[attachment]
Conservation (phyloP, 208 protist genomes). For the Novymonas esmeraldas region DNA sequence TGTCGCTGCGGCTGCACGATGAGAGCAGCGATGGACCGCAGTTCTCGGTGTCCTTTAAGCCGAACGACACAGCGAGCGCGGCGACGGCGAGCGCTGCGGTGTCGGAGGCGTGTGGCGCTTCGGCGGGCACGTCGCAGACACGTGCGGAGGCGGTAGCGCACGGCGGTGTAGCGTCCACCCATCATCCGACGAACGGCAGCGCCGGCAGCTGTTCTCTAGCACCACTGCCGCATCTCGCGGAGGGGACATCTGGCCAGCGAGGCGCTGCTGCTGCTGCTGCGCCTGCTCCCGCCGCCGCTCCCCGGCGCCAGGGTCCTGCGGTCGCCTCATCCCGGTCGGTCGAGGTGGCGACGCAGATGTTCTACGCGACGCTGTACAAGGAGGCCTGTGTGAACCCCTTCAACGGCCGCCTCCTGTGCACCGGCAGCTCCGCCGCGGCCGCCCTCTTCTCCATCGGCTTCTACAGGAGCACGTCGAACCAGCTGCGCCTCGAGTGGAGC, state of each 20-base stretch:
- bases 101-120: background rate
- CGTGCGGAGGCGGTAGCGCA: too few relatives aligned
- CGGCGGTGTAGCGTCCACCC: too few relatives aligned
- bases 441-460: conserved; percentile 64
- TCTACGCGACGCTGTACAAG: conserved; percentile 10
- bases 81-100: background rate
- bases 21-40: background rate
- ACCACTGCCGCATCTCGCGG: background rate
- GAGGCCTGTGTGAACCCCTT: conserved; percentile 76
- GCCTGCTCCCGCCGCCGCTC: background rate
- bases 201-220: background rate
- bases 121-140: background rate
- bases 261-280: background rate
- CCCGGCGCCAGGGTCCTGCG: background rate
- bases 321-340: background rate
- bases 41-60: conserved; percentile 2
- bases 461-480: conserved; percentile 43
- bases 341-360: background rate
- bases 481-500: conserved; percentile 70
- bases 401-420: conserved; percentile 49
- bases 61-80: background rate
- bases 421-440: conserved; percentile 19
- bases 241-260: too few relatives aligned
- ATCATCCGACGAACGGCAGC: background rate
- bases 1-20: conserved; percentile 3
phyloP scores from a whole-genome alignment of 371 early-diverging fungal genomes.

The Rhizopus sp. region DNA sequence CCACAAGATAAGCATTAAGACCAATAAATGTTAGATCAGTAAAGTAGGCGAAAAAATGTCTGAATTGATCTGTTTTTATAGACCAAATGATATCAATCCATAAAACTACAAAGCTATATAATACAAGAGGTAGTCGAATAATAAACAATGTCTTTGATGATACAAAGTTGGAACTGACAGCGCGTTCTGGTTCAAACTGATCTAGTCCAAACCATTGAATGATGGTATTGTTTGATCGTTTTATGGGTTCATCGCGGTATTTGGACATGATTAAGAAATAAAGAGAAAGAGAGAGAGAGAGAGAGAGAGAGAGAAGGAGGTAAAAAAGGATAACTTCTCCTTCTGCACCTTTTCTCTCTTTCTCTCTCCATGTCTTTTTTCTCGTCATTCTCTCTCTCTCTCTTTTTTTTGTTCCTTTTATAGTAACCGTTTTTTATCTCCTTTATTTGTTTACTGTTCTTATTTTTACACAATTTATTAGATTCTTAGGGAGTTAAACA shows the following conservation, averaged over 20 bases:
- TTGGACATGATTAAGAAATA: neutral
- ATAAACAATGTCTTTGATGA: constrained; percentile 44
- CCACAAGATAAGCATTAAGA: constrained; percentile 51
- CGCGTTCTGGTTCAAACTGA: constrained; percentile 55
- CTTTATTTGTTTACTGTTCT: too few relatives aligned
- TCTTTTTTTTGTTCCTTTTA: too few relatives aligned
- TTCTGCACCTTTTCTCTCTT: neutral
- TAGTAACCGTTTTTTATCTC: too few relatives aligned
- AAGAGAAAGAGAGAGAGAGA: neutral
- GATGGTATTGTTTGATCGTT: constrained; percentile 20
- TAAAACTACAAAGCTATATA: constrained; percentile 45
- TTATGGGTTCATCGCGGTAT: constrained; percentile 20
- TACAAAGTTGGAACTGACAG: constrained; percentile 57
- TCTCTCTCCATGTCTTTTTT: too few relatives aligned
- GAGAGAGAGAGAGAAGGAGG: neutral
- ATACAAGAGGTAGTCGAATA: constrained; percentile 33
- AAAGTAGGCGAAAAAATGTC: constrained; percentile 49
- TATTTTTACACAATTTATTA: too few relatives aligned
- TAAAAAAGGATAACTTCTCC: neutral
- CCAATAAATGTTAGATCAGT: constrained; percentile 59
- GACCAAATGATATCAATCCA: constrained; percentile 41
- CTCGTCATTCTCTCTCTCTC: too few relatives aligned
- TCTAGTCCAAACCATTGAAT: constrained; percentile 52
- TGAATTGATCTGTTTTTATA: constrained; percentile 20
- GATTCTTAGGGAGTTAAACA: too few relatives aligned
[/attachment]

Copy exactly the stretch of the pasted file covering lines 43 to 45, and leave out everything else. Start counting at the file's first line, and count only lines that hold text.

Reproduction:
- GAGAGAGAGAGAGAAGGAGG: neutral
- ATACAAGAGGTAGTCGAATA: constrained; percentile 33
- AAAGTAGGCGAAAAAATGTC: constrained; percentile 49